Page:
(1) Beliavsky,Alexander - Spassky,Boris
Soviet ch Moscow, 1973
Lesson 1: An attack in the centre. Strategy in the endgame can be simple. I consider a usual situation. One player seeks the struggle by moving the pieces forwards andanother person reacts to the attack. Such uncomplicated strategies of struggle willbe treated in several lessons. Difficult strategies will be discussed later. An attack inthe centre is a very simple strategy. The successful advance of centre pawns hasbeen shown by Philidor. This example is more recent. Black has a broad pawncentre. He can start a direct attack, if he advances the pawns properly and uses thepieces for support.
18...e5 19.¤b3 ¤xb3+ 20.axb3 ¥e6 21.¥e2 0–0 22.¦hf1 a5 23.¥b5
Thebishop prevents ..a4.
23...¦ac8 24.¥d3 ¦c6 25.¥f5
[Kotov prefers 25.¢d2 inorder to play Ra1. However, Black can play ..e4 and ..d4 in that case.]
25...¥xf526.¦xf5 ¦fc8! 27.¦d2 d4
[Slightly better is28.¢b1!? although this move gives less protection to an advance in the centre.]
The threat ..a4 decides the game.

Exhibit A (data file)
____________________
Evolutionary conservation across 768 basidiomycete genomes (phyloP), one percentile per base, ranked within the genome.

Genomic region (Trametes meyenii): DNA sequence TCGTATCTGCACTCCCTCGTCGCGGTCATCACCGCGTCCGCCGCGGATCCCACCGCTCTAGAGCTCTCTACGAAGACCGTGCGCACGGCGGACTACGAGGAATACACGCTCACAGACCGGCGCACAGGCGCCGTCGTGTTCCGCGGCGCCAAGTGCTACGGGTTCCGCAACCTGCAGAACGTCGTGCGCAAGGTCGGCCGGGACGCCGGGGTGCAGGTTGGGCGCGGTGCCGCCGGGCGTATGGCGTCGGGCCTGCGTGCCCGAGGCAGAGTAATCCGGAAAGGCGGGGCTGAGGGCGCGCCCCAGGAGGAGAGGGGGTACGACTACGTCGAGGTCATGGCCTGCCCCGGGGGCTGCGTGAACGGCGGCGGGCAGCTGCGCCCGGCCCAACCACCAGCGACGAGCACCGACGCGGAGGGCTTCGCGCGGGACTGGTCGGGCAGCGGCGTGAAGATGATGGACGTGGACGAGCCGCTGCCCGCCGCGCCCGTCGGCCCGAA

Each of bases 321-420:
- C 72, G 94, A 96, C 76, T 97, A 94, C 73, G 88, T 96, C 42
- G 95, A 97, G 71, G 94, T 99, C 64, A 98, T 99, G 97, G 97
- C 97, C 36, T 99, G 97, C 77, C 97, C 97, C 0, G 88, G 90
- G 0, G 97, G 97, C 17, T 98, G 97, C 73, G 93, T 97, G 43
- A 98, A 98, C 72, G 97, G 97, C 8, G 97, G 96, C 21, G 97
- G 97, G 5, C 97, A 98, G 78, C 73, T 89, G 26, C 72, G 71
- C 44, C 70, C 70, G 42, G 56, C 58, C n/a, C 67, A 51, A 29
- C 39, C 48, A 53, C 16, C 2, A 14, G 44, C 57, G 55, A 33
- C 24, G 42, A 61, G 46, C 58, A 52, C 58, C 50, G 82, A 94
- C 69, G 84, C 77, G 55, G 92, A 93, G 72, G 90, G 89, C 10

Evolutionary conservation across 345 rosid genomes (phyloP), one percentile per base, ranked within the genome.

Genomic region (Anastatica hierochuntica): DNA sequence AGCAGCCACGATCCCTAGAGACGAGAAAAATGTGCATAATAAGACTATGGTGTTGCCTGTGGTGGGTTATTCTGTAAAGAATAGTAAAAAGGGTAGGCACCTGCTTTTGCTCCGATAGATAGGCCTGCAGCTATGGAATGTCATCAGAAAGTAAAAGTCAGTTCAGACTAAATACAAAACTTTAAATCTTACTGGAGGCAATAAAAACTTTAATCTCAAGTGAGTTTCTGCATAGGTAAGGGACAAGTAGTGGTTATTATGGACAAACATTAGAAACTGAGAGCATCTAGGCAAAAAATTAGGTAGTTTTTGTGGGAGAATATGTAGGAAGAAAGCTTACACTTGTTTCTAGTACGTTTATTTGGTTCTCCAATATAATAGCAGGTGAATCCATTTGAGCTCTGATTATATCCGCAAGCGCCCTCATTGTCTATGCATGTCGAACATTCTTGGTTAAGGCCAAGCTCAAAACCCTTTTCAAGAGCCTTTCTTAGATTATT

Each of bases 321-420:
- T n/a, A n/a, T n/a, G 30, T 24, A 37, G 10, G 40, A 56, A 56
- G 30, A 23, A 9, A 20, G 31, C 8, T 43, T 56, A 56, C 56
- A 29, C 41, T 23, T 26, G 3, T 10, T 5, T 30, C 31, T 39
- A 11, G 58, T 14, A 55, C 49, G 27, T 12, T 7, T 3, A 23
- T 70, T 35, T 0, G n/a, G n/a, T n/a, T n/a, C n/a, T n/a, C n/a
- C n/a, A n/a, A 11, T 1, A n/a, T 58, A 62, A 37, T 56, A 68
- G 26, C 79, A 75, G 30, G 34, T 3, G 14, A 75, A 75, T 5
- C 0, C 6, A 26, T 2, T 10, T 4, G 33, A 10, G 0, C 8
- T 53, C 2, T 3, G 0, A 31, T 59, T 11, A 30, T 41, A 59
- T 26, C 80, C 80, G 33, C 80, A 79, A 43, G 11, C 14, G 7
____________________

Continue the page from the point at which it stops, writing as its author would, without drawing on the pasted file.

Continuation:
29.g4 h6 30.¦df2 ¦bb6 31.¢d2 a4!32.bxa4 ¦xb2 33.¢d3 ¢g7 34.¦xe5!?
A sacrifice brings the last chance.
34...fxe5 35.¥xe7 ¦c3+ 36.¢e4 d3?
[36...¦e3+ 37.¢d5 d3 38.¢e6 dxc2 Black wins, because White has no drawing mechanism.]
[Coincidencescontribute to the great escape 37.¥d6! ¢g6!
38.¦f6+!! ¢xf639.¥xe5+ ¢g5 40.¥xc3 ¦xc2 41.¢xd3 ¦xh2 42.a5 ¢xg4 White narrowly draws.43.¢c4 h5 44.a6 h4 45.¢b5 ¦e2 46.a7 ¦e8 47.¢c6 h3 48.¥e5! Spassky didn't knowthis combination. "You were lucky" I teased him. He nodded with a smile.]
37...¢g8 38.¥xe5 ¦b4+ 39.¢d5 ¦xc2 40.¦f1 d2 41.¦d1 ¦xg4 42.a5 ¦a443.a6! ¢h7
[43...¦xa6? 44.¥f4! ¦aa2 45.¥xh6 (Kotov).]
44.¥b8 ¦a1! 45.a7 ¦xd146.a8£ ¦e1
Black's strategy in the centre has led to a complete success.